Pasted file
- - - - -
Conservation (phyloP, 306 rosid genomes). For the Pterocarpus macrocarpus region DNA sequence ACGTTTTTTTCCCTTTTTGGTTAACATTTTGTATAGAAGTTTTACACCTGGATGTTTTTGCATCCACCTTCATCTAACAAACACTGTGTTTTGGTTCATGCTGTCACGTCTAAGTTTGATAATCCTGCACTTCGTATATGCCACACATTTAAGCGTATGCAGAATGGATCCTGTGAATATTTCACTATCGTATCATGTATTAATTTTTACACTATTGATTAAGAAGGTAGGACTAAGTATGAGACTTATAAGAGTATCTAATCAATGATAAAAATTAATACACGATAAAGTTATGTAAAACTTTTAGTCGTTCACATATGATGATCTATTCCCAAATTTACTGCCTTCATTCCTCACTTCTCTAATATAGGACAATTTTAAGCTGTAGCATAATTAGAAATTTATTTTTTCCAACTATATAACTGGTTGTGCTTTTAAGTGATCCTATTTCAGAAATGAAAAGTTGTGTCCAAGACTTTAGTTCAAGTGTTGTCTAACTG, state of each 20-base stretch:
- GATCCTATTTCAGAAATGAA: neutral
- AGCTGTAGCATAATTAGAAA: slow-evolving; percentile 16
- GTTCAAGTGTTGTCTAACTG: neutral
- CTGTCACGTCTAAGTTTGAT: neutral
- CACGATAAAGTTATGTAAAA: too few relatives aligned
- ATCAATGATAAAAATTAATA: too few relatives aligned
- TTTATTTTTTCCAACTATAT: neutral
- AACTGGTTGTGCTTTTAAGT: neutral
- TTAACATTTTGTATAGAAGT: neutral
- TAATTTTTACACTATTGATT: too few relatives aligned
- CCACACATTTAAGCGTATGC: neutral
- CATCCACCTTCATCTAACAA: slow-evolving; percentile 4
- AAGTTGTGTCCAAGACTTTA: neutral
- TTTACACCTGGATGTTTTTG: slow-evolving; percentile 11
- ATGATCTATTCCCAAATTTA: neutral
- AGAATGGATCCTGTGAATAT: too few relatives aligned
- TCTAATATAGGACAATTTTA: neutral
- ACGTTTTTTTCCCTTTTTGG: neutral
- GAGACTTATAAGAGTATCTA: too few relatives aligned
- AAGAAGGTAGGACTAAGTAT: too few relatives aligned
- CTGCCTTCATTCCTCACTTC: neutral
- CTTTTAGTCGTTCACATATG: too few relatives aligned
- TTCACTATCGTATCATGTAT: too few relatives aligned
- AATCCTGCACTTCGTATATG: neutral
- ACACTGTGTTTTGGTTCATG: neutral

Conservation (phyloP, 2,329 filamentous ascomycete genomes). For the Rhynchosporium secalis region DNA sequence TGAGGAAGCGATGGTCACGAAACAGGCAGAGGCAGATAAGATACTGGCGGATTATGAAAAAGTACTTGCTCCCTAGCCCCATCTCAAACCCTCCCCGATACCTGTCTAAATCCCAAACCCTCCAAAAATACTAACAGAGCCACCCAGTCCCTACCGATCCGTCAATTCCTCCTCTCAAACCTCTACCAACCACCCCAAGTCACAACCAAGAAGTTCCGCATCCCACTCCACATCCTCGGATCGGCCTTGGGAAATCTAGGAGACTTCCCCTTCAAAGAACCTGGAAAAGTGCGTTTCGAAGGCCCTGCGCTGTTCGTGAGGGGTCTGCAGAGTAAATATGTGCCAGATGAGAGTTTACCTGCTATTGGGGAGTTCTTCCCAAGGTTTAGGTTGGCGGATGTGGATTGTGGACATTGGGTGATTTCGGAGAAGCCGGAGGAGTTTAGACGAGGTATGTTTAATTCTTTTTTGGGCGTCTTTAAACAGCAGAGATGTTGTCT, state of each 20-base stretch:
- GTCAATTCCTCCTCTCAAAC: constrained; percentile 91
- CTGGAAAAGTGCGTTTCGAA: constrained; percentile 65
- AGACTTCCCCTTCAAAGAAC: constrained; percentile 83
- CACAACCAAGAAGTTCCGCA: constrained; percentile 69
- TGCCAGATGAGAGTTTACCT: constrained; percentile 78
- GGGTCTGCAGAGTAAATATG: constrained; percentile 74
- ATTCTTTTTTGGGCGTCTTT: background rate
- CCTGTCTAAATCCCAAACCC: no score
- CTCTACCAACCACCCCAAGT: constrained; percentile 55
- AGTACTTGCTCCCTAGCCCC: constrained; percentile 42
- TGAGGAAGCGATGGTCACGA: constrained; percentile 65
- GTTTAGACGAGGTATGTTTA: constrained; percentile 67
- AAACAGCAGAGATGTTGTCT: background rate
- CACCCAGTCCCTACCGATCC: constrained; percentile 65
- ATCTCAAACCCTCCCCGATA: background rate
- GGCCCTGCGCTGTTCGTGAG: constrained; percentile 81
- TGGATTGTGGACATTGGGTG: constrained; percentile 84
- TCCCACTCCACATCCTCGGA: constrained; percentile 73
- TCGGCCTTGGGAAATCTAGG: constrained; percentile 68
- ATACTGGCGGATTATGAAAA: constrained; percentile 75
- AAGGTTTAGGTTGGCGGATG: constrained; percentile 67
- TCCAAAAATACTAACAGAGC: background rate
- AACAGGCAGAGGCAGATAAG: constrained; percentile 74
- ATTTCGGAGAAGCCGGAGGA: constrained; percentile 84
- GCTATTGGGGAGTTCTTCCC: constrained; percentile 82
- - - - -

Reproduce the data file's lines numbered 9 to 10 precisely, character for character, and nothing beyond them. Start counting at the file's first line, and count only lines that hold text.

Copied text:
- AACTGGTTGTGCTTTTAAGT: neutral
- TTAACATTTTGTATAGAAGT: neutral